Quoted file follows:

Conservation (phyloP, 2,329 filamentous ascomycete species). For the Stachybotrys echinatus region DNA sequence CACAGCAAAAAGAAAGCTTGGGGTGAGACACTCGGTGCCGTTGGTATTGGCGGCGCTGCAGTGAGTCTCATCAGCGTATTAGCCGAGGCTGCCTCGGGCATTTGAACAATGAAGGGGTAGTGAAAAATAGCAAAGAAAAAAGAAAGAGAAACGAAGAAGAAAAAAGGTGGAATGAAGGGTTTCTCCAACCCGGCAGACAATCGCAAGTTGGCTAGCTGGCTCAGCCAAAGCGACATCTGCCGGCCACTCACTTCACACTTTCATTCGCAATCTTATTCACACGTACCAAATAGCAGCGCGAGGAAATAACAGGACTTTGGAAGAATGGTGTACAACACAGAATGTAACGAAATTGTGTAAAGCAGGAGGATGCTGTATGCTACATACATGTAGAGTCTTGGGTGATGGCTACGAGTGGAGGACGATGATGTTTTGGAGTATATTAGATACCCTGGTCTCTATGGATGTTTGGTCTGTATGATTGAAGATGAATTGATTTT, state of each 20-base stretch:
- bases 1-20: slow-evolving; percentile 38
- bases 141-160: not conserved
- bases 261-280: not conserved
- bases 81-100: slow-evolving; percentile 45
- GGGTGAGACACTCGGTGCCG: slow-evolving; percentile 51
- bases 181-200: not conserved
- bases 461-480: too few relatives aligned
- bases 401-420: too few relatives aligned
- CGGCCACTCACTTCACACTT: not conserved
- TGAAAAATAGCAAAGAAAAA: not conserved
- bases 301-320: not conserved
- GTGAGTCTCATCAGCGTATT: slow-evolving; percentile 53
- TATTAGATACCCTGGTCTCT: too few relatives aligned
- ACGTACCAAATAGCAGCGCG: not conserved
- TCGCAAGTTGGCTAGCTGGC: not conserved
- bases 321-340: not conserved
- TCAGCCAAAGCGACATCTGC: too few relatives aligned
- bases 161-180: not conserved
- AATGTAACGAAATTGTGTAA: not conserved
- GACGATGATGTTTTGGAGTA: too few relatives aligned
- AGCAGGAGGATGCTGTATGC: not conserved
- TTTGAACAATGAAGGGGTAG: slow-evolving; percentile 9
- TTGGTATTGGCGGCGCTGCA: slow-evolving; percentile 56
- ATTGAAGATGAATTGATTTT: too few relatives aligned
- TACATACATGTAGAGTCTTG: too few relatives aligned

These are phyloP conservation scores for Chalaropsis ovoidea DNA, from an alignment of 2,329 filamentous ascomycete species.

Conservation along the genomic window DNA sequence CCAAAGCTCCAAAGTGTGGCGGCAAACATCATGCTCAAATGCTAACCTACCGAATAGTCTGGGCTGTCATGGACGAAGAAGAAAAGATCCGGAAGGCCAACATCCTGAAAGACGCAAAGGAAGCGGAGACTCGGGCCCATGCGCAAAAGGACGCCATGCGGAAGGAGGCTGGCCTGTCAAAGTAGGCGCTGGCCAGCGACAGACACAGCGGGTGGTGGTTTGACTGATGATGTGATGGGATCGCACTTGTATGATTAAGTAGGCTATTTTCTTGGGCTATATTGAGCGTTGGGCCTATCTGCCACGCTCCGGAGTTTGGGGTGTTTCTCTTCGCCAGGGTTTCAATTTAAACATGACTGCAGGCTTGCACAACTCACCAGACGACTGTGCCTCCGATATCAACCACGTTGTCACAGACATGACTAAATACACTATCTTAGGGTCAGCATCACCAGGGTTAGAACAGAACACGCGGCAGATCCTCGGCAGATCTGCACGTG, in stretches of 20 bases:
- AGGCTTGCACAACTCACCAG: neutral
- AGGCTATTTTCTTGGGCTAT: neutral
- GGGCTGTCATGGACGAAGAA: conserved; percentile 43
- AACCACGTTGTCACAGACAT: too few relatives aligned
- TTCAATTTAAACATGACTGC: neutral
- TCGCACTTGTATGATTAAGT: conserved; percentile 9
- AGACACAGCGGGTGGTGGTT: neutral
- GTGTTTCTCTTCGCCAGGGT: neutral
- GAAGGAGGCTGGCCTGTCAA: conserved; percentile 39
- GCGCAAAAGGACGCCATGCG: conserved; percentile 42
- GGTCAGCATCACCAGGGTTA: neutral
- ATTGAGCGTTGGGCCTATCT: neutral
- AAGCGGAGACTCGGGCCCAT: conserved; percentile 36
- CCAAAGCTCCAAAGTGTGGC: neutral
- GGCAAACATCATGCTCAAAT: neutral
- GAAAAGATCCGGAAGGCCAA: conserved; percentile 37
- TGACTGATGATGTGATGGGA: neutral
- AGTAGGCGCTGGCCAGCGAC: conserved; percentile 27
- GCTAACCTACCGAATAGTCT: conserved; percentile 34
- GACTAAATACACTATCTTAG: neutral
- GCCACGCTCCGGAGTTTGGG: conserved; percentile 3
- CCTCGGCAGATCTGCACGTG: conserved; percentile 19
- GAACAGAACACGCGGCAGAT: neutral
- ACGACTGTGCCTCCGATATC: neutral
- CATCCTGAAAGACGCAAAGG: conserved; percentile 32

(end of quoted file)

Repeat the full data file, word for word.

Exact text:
Conservation (phyloP, 2,329 filamentous ascomycete species). For the Stachybotrys echinatus region DNA sequence CACAGCAAAAAGAAAGCTTGGGGTGAGACACTCGGTGCCGTTGGTATTGGCGGCGCTGCAGTGAGTCTCATCAGCGTATTAGCCGAGGCTGCCTCGGGCATTTGAACAATGAAGGGGTAGTGAAAAATAGCAAAGAAAAAAGAAAGAGAAACGAAGAAGAAAAAAGGTGGAATGAAGGGTTTCTCCAACCCGGCAGACAATCGCAAGTTGGCTAGCTGGCTCAGCCAAAGCGACATCTGCCGGCCACTCACTTCACACTTTCATTCGCAATCTTATTCACACGTACCAAATAGCAGCGCGAGGAAATAACAGGACTTTGGAAGAATGGTGTACAACACAGAATGTAACGAAATTGTGTAAAGCAGGAGGATGCTGTATGCTACATACATGTAGAGTCTTGGGTGATGGCTACGAGTGGAGGACGATGATGTTTTGGAGTATATTAGATACCCTGGTCTCTATGGATGTTTGGTCTGTATGATTGAAGATGAATTGATTTT, state of each 20-base stretch:
- bases 1-20: slow-evolving; percentile 38
- bases 141-160: not conserved
- bases 261-280: not conserved
- bases 81-100: slow-evolving; percentile 45
- GGGTGAGACACTCGGTGCCG: slow-evolving; percentile 51
- bases 181-200: not conserved
- bases 461-480: too few relatives aligned
- bases 401-420: too few relatives aligned
- CGGCCACTCACTTCACACTT: not conserved
- TGAAAAATAGCAAAGAAAAA: not conserved
- bases 301-320: not conserved
- GTGAGTCTCATCAGCGTATT: slow-evolving; percentile 53
- TATTAGATACCCTGGTCTCT: too few relatives aligned
- ACGTACCAAATAGCAGCGCG: not conserved
- TCGCAAGTTGGCTAGCTGGC: not conserved
- bases 321-340: not conserved
- TCAGCCAAAGCGACATCTGC: too few relatives aligned
- bases 161-180: not conserved
- AATGTAACGAAATTGTGTAA: not conserved
- GACGATGATGTTTTGGAGTA: too few relatives aligned
- AGCAGGAGGATGCTGTATGC: not conserved
- TTTGAACAATGAAGGGGTAG: slow-evolving; percentile 9
- TTGGTATTGGCGGCGCTGCA: slow-evolving; percentile 56
- ATTGAAGATGAATTGATTTT: too few relatives aligned
- TACATACATGTAGAGTCTTG: too few relatives aligned

These are phyloP conservation scores for Chalaropsis ovoidea DNA, from an alignment of 2,329 filamentous ascomycete species.

Conservation along the genomic window DNA sequence CCAAAGCTCCAAAGTGTGGCGGCAAACATCATGCTCAAATGCTAACCTACCGAATAGTCTGGGCTGTCATGGACGAAGAAGAAAAGATCCGGAAGGCCAACATCCTGAAAGACGCAAAGGAAGCGGAGACTCGGGCCCATGCGCAAAAGGACGCCATGCGGAAGGAGGCTGGCCTGTCAAAGTAGGCGCTGGCCAGCGACAGACACAGCGGGTGGTGGTTTGACTGATGATGTGATGGGATCGCACTTGTATGATTAAGTAGGCTATTTTCTTGGGCTATATTGAGCGTTGGGCCTATCTGCCACGCTCCGGAGTTTGGGGTGTTTCTCTTCGCCAGGGTTTCAATTTAAACATGACTGCAGGCTTGCACAACTCACCAGACGACTGTGCCTCCGATATCAACCACGTTGTCACAGACATGACTAAATACACTATCTTAGGGTCAGCATCACCAGGGTTAGAACAGAACACGCGGCAGATCCTCGGCAGATCTGCACGTG, in stretches of 20 bases:
- AGGCTTGCACAACTCACCAG: neutral
- AGGCTATTTTCTTGGGCTAT: neutral
- GGGCTGTCATGGACGAAGAA: conserved; percentile 43
- AACCACGTTGTCACAGACAT: too few relatives aligned
- TTCAATTTAAACATGACTGC: neutral
- TCGCACTTGTATGATTAAGT: conserved; percentile 9
- AGACACAGCGGGTGGTGGTT: neutral
- GTGTTTCTCTTCGCCAGGGT: neutral
- GAAGGAGGCTGGCCTGTCAA: conserved; percentile 39
- GCGCAAAAGGACGCCATGCG: conserved; percentile 42
- GGTCAGCATCACCAGGGTTA: neutral
- ATTGAGCGTTGGGCCTATCT: neutral
- AAGCGGAGACTCGGGCCCAT: conserved; percentile 36
- CCAAAGCTCCAAAGTGTGGC: neutral
- GGCAAACATCATGCTCAAAT: neutral
- GAAAAGATCCGGAAGGCCAA: conserved; percentile 37
- TGACTGATGATGTGATGGGA: neutral
- AGTAGGCGCTGGCCAGCGAC: conserved; percentile 27
- GCTAACCTACCGAATAGTCT: conserved; percentile 34
- GACTAAATACACTATCTTAG: neutral
- GCCACGCTCCGGAGTTTGGG: conserved; percentile 3
- CCTCGGCAGATCTGCACGTG: conserved; percentile 19
- GAACAGAACACGCGGCAGAT: neutral
- ACGACTGTGCCTCCGATATC: neutral
- CATCCTGAAAGACGCAAAGG: conserved; percentile 32